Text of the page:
Strategic Philanthropy: Many Paths to Choose Part 2: Philanthropic Ways to Give

By Loren Francis on November 12, 2020

What is Strategic Philanthropy?

For donors who wish to truly maximize the impact of their giving they should really think about developing a strategic plan rather than taking a random approach; or one that is simply dictated by the numerous requests one might receive. To be truly effective in your giving, develop a proper plan to optimize impact and efficacy so that you can feel good about the difference you are making and understand the impact you are having. You might call this giving with purpose.


phi·lan·thro·py

/fəˈlanTHrəpē/

noun

The desire to promote the welfare of others, expressed especially by the generous donation of money to good causes. Charity aims to relieve the pain of a particular social problem, whereas philanthropy attempts to address the root cause of the problem.


As with business planning, a thoughtful and engaging strategy will help determine what you want to achieve from your giving, and how to do it most effectively.

You may know where you want to direct your donation dollars. However, it may be difficult to prioritize given the range of pressing needs and requests; and the vast number of charitable organizations that exist. There are so many causes to choose from: social, health, education, environmental, community, children, women, diversity & inclusion, reconciliation, arts, music, sports, animals, and the list goes on. Defining a clear focus facilitates giving in a manner that is not ad hoc, or just giving to all the requests that come your way. By having a properly thought out philanthropic plan, you can politely decline requests for donations that do not fall into your plan. You can suggest that your giving is complete for the year, and then explore whether certain requests fit with your strategy.

Philanthropy Solutions

6 Themes:

  1. Donor Advised Fund
  2. What about a Family Foundation?
  3. Leaving a Legacy Gift
  4. The Gift of Insurance
  5. A Move Towards Impact Investing

Philanthropic Ways to Give

  • Give annually or make a pledge for a certain time frame
  • Join a Giving Circle or Collective
  • Set up a Donor Advised Fund either through a Community Foundation or a financial institution
  • Create a Family Foundation
  • Leaving a legacy gift by way of your Will or an Insurance Policy

It is my view that defining the mission, and objectives and purpose of your Philanthropic Strategy is of paramount importance to have framed before choosing the giving vehicle that suits you and your family. The time and focus put into your giving strategy will prove invaluable in determining the most appropriate vehicle to employ in delivering your strategy, as well as help you to determine the level of involvement you wish to have.

Many people prefer to give annually in an impactful way and may decide on their own, or with family, to allocate to specific causes once a year. This allows for flexibility and minimal administration and costs.

Some people may wish to be involved in a Giving Circle or Collective and be part of a larger gift to specific causes. A Giving Circle or Collective is a group of individuals with a common interest who pool contributions and collectively decide where to donate their funds.

Other people may prefer using a Donor Advised Fund or a Family Foundation which may grant amounts to charities of choice each year.

Another common way of giving is through a legacy gift by way of your Will or by a life insurance policy which designates the charitable organization as the beneficiary.

There are basically two ways to give: Directly or Indirectly.

Direct giving can be done by annual gifts, a pledge over a certain number of years, or through a Giving Circle or Collective. This can be done with either cash or a donation of securities or capital property. In Canada, the gifting of securities or capital property offers tax savings when the gift has embedded capital gains. The donor receives full value for the gift of securities or capital property without incurring the capital gains tax. As the charity is not for profit, there is no capital gains tax realized on the immediate sale of securities or capital property to the charity. This provides a significant opportunity for tax planned giving in Canada.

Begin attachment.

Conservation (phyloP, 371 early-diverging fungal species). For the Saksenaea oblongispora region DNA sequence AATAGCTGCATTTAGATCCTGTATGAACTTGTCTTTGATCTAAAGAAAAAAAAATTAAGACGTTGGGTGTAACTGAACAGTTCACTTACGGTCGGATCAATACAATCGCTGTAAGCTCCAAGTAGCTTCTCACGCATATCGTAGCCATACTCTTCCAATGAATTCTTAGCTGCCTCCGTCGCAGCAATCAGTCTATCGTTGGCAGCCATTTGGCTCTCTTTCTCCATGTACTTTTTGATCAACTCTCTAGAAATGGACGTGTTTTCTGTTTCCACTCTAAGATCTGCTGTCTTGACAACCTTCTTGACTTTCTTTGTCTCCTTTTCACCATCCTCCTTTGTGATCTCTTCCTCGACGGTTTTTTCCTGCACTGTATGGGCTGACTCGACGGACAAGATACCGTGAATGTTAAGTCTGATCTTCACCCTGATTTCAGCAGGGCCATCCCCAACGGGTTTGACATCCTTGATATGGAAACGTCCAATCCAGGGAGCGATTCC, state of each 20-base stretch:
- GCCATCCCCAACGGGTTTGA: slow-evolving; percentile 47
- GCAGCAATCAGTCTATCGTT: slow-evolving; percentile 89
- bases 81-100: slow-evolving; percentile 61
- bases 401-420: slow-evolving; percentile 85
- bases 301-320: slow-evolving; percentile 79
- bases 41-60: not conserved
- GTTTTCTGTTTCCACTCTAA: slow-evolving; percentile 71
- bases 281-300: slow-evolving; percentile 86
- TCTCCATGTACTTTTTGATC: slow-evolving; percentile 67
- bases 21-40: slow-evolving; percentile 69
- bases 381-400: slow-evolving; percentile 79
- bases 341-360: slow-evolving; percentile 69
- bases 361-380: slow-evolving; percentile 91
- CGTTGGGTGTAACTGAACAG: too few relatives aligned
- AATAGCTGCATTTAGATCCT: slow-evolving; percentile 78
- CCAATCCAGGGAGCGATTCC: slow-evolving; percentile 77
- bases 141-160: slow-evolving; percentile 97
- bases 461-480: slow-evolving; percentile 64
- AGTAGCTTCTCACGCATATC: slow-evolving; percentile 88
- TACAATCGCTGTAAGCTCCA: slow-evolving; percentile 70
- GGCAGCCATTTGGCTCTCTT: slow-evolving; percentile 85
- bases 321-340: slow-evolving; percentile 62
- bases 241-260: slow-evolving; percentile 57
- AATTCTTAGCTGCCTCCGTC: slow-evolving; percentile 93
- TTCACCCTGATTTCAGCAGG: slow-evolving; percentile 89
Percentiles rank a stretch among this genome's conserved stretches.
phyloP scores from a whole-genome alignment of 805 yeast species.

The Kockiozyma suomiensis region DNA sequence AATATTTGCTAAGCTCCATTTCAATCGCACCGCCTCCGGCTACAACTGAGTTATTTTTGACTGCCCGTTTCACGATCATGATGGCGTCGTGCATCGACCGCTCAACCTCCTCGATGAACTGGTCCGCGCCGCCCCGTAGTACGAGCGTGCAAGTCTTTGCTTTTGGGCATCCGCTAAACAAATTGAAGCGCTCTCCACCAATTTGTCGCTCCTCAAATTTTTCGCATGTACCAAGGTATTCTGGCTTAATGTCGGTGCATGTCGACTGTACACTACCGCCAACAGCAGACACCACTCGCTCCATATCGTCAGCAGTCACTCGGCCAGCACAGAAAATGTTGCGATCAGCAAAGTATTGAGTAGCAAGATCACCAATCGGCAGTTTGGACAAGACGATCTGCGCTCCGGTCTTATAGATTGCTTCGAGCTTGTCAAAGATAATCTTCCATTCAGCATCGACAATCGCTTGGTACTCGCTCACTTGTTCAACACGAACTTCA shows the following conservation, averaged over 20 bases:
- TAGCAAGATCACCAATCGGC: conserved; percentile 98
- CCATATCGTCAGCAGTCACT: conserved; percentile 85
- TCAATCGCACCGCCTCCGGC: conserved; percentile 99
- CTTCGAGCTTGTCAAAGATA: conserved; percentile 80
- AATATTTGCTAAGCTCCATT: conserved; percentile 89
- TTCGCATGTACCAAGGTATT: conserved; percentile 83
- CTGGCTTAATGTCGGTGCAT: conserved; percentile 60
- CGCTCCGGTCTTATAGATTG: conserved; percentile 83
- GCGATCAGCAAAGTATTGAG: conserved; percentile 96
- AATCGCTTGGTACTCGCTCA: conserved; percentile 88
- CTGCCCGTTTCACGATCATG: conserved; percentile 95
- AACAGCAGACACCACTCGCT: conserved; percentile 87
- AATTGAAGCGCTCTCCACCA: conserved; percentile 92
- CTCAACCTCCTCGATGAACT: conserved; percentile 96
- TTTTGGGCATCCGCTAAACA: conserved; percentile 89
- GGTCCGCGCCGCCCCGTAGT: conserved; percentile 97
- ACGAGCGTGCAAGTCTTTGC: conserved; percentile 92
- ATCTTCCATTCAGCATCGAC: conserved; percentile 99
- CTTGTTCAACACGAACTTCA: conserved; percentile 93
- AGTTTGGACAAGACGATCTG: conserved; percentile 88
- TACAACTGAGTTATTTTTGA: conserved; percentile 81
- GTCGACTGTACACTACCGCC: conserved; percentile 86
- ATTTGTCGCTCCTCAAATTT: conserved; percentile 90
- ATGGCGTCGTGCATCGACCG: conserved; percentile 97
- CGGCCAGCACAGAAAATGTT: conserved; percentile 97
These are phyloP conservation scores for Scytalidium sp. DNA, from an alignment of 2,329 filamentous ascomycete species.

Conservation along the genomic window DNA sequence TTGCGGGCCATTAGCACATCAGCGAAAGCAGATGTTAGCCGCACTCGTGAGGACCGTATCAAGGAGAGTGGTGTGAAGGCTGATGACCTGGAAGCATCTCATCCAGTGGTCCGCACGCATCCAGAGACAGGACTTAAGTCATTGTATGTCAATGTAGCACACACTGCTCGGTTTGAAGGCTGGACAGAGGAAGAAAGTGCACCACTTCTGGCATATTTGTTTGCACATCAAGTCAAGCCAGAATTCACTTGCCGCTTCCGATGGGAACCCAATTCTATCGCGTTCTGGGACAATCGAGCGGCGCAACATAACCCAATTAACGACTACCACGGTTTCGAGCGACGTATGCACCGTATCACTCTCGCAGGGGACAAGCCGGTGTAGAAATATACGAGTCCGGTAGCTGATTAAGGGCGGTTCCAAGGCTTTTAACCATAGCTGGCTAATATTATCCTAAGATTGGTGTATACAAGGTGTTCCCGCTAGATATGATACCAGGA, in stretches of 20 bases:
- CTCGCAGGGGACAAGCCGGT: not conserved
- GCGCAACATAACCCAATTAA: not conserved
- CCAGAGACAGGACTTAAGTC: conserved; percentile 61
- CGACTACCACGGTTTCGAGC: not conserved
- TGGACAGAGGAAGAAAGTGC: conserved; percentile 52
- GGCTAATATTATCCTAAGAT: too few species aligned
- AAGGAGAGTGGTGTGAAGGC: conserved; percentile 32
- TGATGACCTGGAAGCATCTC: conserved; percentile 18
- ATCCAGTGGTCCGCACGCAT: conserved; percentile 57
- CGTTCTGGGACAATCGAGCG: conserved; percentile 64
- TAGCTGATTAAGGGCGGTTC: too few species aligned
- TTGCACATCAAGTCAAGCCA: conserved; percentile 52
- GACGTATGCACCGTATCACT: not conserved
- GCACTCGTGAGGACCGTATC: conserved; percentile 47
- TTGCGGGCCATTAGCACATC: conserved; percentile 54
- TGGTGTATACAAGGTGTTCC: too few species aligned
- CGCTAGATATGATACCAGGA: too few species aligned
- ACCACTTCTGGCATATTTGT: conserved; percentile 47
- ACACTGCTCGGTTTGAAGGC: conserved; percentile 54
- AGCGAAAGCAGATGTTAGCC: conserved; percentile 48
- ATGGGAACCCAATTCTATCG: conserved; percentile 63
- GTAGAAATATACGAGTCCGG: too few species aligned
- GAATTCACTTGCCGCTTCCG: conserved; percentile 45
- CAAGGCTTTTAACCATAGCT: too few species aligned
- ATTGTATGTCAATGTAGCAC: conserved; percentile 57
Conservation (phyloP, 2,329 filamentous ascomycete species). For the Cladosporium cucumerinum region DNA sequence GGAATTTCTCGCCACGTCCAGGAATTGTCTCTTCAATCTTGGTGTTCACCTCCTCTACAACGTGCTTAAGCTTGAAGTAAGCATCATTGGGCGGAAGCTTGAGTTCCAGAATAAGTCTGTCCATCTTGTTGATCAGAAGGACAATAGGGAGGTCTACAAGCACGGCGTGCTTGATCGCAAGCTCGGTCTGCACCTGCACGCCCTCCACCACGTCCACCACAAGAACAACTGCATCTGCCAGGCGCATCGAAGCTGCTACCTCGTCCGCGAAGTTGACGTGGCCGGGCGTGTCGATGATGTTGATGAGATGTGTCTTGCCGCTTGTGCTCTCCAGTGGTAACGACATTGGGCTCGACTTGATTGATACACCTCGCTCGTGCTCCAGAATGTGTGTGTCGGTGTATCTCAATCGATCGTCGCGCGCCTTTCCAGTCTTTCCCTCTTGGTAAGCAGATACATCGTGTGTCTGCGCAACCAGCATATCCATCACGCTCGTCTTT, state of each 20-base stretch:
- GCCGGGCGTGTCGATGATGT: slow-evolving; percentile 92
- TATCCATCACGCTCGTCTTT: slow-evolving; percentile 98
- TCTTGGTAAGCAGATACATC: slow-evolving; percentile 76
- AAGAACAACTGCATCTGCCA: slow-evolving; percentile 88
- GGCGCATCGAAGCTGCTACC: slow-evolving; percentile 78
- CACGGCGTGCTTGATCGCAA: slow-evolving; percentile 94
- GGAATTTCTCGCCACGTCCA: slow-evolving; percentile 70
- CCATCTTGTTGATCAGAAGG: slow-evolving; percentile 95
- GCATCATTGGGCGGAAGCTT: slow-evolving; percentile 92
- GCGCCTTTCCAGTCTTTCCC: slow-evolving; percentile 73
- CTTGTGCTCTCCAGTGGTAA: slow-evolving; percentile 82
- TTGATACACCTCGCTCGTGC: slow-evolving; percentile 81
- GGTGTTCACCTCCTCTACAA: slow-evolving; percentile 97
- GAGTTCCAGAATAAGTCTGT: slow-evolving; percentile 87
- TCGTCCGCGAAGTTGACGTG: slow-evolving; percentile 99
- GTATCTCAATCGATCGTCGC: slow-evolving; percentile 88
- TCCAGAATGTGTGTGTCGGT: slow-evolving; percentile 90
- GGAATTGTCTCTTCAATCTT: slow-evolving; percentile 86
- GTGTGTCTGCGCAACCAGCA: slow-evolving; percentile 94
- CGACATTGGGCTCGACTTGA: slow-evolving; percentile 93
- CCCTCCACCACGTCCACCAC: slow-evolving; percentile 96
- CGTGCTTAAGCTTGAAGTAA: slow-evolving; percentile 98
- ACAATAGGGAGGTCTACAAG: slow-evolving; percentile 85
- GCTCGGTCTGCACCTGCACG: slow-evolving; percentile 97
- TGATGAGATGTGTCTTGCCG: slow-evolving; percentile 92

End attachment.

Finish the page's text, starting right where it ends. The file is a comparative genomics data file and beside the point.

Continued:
Indirect giving can be accomplished by way of a Donor Advised Fund, or a Family Foundation.

Donor Advised Fund

A Donor Advised Fund might be accessed either through a Community Foundation, or a financial institution. Community Foundations are local organizations such as the Toronto Community Foundation or the Oakville Community Foundation, and often focus on causes that affect the local community. Today there are over 160 Community Foundations across Canada. Community Foundations provide excellent guidance on selection of causes and can help make decisions on where to donate. Many financial institutions have set up Donor Advised Funds for their clients. Giving through a Donor Advised Fund at a Community Foundation is common when a donor wishes to gift within the local community or leave a legacy to the local community. Donor Advised Funds are often used by donors that may not have the time to do proper due diligence or to spend time carefully selecting charities of choice. They may have a small amount of funds to donate, or they may not want to deal directly with grant seekers. The Community Foundation or Donor Advised Fund through a financial institution can provide the help, oversight and administration of giving.

What about a Family Foundation?

Typically, a Family Foundation may be the way to go when a family has significant funds, wants more engagement, and the ability to apply their own expertise and experience to their giving. A Family Foundation offers flexibility and can involve family members in the decision making. Involvement allows families to shape their gift more personally. More engagement of family allows for desired goals and outcomes, learning experiences, a sense of accomplishment – ideally making more thoughtful and informed decisions. And long-term strategic giving typically engages the donor in a more structured, sustained and engaged way.